2 is returned and initializes
`n`

in the calling method `Normalize`

.
Then `Normalize`

modifies the instance variable pointed to by `this`

,
and finishes.

That is the same object `this`

in the constructor.
Just before the constructor completes we have:

Then in `Main`

the constructor’s `this`

is the reference to the new object
initializing `f`

.

Consider the next line of `Main`

:

```
Console.WriteLine("6/(-10) simplifies to {0}", f);
```

We omit the internals of the WriteLine call, except to note that it must convert
the reference `f`

to a string. As with any object,
it does this by calling the `ToString`

method for `f`

,
so the implicit `this`

in the call to `ToString`

refers to the same object as `f`

:

`ToString`

returns “-3/5”, and it gets printed as part of the line generated
by `WriteLine`

....

We skip the similar details through two more `WriteLine`

statements and the
initialization of `h`

:

```
Rational h = new Rational(1,2);
```

The `WriteLine`

statement after that needs to evaluate `f.Add(h)`

, generating a call to `Add`

.
The next figure shows the two local variables in `Main`

, `f`

and `h`

, each
pointing to a `Rational`

object. The image shows the situation
in the call to `Add`

, just before the end of the return statement,
when the new Rational is being constructed.

In the local variables for the method `Add`

see what the implicit `this`

refers to, and what the
(local to `Add`

) variable `f`

refer to. As the figure shows,
this use of a local variable
`f`

is independent of the `f`

in `Main`

:

Since the return statement in `Add`

creates a new object,
the figure shows a call to the
constructor from inside `Add`

. We do not go through the details of another
constructor call, but
`this`

in the constructor points to the Rational shown and returned by
`Add`

:

which gets sent to the `WriteLine`

statement
and gets printed in `Main`

as in the earlier code.

Make sure you see how the pictures reinforce these important ideas:

- Keeping track of the
`this`

with constructors and instance methods (but not static methods). - The aliasing of
`Rational`

objects used as parameters explicitly or implicitly (`this`

).

We have played computer before in procedural programming, following individually explicitly named variables. This has allowed us to follow loops clearly after the code is written. The pictorial version with multiple object references and method calls is also useful for checking on code that is written with many object references.

When first *writing* code with object references that you are manipulating,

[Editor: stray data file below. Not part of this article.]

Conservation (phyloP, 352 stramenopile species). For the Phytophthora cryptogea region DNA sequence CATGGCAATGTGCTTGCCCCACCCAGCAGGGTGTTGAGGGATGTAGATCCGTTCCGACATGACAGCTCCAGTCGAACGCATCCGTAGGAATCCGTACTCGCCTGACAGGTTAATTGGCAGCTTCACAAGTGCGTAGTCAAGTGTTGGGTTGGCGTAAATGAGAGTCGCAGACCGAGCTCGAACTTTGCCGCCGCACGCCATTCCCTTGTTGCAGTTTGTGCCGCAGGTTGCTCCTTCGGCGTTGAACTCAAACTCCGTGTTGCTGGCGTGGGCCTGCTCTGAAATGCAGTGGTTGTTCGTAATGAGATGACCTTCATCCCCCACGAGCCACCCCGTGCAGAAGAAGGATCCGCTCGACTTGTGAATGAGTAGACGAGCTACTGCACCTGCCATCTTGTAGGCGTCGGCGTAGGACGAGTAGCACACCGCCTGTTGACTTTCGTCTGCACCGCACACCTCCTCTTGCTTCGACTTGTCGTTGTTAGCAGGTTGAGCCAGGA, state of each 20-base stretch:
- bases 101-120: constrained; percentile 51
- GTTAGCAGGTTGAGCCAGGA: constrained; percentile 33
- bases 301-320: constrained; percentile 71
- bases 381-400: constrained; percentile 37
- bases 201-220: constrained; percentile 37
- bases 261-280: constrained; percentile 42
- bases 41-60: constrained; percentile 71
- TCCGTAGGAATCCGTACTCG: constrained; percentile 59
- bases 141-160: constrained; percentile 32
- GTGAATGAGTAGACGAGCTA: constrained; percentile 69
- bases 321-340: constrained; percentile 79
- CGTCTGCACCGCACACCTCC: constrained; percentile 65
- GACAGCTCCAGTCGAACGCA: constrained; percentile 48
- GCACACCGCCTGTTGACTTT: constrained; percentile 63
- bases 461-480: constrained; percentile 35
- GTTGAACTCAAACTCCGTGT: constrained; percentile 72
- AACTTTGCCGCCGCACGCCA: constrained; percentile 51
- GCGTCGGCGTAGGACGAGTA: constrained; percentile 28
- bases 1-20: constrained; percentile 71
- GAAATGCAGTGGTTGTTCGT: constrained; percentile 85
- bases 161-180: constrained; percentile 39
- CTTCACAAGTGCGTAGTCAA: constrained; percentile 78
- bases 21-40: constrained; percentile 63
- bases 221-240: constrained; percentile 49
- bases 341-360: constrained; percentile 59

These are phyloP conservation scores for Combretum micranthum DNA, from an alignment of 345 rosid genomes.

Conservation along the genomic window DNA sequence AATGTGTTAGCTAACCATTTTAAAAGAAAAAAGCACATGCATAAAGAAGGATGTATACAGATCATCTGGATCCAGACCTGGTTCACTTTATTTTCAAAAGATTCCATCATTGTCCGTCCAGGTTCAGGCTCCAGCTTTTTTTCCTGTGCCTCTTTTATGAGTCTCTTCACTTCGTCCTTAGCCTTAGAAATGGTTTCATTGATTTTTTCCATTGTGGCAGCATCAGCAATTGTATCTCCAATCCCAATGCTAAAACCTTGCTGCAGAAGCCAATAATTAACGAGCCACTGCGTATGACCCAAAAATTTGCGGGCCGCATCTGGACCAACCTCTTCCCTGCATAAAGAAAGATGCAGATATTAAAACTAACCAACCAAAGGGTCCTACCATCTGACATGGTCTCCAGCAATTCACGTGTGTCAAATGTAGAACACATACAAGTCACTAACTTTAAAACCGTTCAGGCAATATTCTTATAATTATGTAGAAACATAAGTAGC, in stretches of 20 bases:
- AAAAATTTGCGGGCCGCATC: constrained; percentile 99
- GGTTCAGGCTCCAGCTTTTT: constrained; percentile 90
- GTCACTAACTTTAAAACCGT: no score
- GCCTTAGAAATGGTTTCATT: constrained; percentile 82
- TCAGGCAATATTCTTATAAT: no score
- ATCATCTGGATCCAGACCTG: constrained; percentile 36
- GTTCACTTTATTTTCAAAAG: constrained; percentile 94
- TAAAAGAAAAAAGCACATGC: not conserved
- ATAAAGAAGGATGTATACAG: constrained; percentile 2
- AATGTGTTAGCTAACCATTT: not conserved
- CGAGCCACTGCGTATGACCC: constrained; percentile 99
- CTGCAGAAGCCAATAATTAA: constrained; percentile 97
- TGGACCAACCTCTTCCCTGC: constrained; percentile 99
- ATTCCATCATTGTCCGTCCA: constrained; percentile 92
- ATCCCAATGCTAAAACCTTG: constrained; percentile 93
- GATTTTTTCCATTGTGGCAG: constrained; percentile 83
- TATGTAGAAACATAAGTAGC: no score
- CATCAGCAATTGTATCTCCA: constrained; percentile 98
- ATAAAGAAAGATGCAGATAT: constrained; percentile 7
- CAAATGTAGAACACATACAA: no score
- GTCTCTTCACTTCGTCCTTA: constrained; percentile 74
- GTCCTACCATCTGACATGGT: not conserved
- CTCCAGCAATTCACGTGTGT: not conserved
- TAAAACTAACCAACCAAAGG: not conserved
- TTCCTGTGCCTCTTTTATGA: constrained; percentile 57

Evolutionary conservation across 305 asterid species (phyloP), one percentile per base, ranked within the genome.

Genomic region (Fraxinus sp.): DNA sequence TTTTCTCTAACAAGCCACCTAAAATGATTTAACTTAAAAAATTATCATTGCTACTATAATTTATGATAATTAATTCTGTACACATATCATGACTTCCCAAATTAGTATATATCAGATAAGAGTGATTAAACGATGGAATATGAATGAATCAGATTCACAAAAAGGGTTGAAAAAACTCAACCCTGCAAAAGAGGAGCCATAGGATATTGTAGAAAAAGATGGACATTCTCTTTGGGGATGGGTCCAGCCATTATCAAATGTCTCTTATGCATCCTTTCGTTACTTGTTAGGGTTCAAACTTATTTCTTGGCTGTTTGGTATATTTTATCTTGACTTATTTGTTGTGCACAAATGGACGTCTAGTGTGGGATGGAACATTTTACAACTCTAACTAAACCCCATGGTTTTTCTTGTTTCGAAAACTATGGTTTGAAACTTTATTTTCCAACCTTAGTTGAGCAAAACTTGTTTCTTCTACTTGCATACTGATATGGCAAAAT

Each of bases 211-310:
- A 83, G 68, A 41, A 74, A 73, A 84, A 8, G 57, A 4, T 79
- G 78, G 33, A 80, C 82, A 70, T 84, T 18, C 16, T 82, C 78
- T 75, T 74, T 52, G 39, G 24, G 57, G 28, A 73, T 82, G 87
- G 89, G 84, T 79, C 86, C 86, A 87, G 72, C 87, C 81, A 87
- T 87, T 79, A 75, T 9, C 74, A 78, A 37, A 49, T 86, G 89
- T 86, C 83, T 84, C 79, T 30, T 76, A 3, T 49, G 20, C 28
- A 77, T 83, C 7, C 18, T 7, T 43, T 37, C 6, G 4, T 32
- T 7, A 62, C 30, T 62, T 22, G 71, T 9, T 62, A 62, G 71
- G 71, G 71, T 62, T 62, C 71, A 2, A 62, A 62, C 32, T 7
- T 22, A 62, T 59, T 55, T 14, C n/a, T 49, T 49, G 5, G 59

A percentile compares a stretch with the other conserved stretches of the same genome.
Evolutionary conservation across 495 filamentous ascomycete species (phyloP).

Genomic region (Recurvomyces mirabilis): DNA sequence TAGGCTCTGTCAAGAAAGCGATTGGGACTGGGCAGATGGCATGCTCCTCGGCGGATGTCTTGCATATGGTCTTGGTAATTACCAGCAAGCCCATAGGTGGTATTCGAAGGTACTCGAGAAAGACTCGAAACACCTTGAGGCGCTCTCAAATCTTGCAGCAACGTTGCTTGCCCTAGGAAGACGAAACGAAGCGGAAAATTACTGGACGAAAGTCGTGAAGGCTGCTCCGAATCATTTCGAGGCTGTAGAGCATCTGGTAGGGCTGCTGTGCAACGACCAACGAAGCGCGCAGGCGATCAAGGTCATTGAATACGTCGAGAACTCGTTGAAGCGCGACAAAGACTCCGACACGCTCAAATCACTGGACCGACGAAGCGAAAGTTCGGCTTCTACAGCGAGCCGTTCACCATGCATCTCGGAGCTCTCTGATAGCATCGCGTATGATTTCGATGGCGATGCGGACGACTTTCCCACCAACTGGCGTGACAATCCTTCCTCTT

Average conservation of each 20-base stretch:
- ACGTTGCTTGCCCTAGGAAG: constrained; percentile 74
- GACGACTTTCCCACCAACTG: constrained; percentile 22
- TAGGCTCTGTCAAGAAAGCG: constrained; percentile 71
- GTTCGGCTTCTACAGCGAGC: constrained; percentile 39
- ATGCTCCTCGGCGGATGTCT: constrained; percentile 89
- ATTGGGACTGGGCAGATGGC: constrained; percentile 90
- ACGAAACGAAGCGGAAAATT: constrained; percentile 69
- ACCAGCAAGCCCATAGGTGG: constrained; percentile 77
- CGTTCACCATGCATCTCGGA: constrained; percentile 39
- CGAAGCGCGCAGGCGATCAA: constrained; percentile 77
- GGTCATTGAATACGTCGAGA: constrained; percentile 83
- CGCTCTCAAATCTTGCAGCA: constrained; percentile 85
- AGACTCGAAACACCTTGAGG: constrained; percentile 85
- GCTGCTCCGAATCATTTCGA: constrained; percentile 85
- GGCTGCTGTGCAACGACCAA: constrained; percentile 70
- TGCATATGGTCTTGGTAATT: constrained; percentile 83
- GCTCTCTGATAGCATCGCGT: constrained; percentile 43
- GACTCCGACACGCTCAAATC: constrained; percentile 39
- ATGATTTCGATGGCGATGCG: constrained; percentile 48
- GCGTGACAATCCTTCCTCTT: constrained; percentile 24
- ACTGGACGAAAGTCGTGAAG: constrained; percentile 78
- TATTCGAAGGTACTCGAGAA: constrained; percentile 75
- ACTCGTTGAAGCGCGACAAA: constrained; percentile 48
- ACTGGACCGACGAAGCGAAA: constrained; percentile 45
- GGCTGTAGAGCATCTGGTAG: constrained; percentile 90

a picture of the setup
showing the references in your data is also helpful.
New object-oriented programmers often have a hard time referring to the
data they want to work with.
If you have a picture of the data relationships
you can point with a finger to a part that you want to use.
For example
in the call to `Add`

, one piece of data you need for your arithmetic is
the `num`

field in `f`

. Then you must be carful to note
that *only local variables can be referenced directly*
(including the implicit `this`

). If you want to refer to data that is not a local
variable, you must follow the reference path arrow that leads *from a local variable* to
an instance field that you want to reference.

Then use the proper object-oriented notation to refer to the path.
In the example, it takes one step,
from local variable `f`

to its field `num`

, referred to as `f.num`

.
Similarly the current object’s `num`

is connected through `this`

, but C# shorthand
allows `this.`

to be omitted. And so on, for `f.denom`

and `denom`

.

Visually following such paths will be even more important later, when we construct
more complex types of objects, and you need to follow
a path through *several* references in sequence.

Suppose we have a class:

```
class Pair
{
private int x,y;
public Pair(int x, int y)
{
this.x = x; this.y = y;
}
///Mutate the parameter so its instance variables match this object
public void ForceMatch(Pair p)
{
// need code ...
}
public override string ToString()
{
return string.Format("({0}, {1})", x, y);
}
}
```

A test would be code in another class:

```
Pair first = new Pair(3, 7);
Pair second = new Pair(1, 9)
Console.WriteLine(second); // prints (1, 9)
first.ForceMatch(second);
Console.WriteLine(second); // prints (3, 7)
```

Would this code work? If not, explain why not:

public void ForceMatch(Pair p) { p = new Pair(x, y); }

If you do not see it, do a graphical play-computer like in the last section.

Complete the body of

`ForceMatch`

correctly.